SBD/April 10, 2013/Leagues and Governing Bodies

UFC Issues Code Of Conduct For Fighters Following Latest Embarrassing Comments

Mitrione on Monday made comments about transgender MMA fighter Fallon Fox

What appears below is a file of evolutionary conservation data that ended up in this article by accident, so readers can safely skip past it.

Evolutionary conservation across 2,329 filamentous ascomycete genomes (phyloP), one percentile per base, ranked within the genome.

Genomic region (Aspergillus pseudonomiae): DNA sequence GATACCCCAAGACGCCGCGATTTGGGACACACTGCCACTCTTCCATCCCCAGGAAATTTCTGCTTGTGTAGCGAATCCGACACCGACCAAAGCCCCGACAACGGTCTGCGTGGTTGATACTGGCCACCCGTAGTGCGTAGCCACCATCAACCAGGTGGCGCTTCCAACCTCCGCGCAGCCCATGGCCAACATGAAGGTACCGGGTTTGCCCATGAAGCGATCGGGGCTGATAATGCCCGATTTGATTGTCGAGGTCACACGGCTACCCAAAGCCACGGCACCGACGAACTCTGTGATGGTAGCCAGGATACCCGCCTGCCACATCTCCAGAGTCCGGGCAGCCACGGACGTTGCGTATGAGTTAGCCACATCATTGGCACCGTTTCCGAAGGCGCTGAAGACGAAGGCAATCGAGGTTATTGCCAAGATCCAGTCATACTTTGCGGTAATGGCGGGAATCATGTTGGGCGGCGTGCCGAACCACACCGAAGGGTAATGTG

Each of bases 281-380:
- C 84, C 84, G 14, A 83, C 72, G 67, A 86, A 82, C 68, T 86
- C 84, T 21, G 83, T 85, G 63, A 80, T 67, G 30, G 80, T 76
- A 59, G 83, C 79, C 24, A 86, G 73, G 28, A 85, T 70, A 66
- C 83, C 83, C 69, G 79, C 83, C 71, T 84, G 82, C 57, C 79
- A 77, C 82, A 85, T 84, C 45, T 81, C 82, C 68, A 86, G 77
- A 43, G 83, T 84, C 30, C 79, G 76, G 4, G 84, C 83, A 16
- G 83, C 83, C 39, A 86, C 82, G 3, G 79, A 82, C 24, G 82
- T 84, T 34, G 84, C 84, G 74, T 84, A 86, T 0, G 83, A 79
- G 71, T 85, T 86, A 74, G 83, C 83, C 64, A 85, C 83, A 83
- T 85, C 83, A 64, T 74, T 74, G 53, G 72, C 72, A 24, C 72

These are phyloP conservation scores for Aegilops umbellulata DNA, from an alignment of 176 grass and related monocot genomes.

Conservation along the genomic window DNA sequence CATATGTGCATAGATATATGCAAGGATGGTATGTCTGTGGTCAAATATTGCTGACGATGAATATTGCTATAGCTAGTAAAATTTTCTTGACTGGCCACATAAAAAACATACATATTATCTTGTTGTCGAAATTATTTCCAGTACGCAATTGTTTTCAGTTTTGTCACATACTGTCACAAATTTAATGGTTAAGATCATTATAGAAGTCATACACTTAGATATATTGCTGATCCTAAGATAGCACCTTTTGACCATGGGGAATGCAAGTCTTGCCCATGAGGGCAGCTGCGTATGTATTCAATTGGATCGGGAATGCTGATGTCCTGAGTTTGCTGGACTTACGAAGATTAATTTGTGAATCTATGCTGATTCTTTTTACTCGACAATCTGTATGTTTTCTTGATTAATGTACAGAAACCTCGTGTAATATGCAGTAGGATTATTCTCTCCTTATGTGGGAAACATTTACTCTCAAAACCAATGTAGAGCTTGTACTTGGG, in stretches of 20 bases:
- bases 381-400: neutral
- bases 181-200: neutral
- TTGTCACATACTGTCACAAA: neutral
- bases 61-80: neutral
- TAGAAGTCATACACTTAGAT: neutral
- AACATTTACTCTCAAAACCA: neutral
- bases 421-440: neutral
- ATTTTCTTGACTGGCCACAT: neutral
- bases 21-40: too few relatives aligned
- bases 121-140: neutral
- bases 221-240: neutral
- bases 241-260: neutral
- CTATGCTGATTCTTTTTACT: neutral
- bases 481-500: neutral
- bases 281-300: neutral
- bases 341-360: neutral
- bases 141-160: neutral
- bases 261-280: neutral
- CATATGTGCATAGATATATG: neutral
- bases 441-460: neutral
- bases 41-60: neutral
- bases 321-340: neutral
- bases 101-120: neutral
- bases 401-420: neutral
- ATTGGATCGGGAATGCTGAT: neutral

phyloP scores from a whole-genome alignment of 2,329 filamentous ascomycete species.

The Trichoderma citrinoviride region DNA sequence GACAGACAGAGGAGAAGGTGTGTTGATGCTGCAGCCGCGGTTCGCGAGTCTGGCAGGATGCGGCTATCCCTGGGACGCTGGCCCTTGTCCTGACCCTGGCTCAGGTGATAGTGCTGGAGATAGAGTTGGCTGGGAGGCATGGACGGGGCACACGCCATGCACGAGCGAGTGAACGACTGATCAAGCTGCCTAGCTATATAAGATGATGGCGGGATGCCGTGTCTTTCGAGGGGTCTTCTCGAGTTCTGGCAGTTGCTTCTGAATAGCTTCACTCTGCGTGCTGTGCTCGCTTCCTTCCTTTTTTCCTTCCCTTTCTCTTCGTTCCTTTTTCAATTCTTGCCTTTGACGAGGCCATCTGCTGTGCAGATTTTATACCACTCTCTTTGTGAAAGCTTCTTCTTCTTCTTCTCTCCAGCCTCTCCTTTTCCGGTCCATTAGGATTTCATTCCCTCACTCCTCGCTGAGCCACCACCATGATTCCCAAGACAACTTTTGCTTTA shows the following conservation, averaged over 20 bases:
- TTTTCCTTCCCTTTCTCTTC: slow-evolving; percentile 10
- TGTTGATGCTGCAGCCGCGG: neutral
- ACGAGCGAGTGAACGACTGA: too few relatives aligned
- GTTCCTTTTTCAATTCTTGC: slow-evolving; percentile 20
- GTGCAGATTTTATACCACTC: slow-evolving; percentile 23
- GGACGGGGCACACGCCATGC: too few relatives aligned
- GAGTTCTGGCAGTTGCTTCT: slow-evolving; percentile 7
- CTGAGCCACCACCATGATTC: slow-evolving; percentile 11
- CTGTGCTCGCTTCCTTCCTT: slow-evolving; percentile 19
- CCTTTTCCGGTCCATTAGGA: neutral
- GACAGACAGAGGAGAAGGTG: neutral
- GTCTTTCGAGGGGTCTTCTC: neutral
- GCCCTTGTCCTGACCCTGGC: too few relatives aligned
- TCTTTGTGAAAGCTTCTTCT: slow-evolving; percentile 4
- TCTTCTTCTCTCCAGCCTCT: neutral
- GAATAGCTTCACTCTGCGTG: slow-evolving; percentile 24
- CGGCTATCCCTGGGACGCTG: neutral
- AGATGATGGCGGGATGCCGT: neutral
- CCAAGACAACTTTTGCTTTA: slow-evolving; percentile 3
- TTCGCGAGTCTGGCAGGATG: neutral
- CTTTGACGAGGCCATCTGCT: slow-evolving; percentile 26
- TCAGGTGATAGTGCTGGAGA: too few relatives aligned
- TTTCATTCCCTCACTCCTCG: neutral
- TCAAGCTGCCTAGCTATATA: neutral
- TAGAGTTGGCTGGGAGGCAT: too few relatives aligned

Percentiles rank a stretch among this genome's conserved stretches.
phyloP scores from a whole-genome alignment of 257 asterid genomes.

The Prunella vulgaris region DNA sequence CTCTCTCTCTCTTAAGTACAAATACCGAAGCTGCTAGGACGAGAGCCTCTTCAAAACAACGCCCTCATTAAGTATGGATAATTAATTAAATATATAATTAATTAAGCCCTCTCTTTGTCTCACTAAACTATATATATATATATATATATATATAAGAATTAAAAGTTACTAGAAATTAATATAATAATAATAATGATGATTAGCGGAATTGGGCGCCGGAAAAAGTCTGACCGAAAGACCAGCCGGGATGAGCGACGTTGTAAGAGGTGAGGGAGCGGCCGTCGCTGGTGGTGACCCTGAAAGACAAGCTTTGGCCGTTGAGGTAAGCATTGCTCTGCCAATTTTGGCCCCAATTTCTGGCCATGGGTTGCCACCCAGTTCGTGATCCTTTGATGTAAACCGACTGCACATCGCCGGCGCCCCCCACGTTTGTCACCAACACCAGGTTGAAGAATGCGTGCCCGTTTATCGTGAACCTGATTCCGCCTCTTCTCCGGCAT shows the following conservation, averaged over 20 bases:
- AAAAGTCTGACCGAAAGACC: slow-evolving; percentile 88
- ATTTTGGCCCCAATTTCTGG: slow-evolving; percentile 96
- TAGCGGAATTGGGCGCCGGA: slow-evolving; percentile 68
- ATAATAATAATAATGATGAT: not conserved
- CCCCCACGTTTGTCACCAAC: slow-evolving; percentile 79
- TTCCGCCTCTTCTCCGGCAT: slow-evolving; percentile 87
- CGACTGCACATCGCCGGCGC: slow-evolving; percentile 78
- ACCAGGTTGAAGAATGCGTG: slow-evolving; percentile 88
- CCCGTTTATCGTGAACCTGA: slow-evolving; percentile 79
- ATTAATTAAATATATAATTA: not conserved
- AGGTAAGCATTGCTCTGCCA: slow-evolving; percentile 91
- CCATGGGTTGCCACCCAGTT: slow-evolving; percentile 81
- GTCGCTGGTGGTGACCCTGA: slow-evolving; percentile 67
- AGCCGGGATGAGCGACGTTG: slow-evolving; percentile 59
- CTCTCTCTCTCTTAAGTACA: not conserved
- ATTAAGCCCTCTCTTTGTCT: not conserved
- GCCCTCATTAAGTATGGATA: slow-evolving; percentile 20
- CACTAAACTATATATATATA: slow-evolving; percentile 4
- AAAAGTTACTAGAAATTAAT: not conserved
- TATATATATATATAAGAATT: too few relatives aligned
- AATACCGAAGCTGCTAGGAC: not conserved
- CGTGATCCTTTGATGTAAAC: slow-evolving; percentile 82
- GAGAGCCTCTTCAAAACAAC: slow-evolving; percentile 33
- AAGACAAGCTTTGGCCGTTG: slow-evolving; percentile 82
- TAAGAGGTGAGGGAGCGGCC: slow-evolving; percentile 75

UFC yesterday “publicly released its official Fighter Code of Conduct,” and its aim is not to punish violators but "to educate and prevent embarrassments," according to Kevin Iole of YAHOO SPORTS. Among the things the code covers are “usage of performance enhancing drugs, criminal offenses, unlawful possession of a gun or other weapon, violent, threatening or harassing behavior; conduct that presents danger to the safety of another; intimidation; and any conduct that undermines the UFC.” The MMA promotion based its policy "upon similar codes" used in the NFL, MLB and NHL, and was aided in its development by DC-based law firm Covington & Burling. UFC Exec VP & General Counsel Lawrence Epstein said, “We’re trying, hopefully, to push guys in the right direction and make sure they’re being respectful and not being disrespectful to any race, gender, etc.” Iole notes UFC has been “plagued by a series of thoughtless comments in social media over the last few years that were meant as jokes but which came off as anything but.” By publicly releasing the standard of conduct it “expects from its fighters, the UFC has taken a strong step toward reducing the flippant comments that create a media sensation and which slow the business of arranging and promoting fights.” One such example occurred Monday, when fighter Matt Mitrione “ripped into transgender MMA fighter Fallon Fox." UFC later that day “quickly denounced Mitrione's words and announced his indefinite suspension.” UFC co-Chair & CEO Lorenzo Fertitta said that the move “doesn't mean he'll be cut, or suspended long-term, or even fined.” But UFC will “review the incident and, at the very least, try to educate Mitrione about why his comments were harmful.” Iole notes the code of conduct is a “good first step, but the key to its success is whether the company is vigilant in enforcing it and educating the athletes about their mistakes.” Iole: “Hopefully, the upshot of the code of conduct’s implementation is far less tasteless jokes, far less PED usage and far more enlightened behavior” (SPORTS.YAHOO.com, 4/10).
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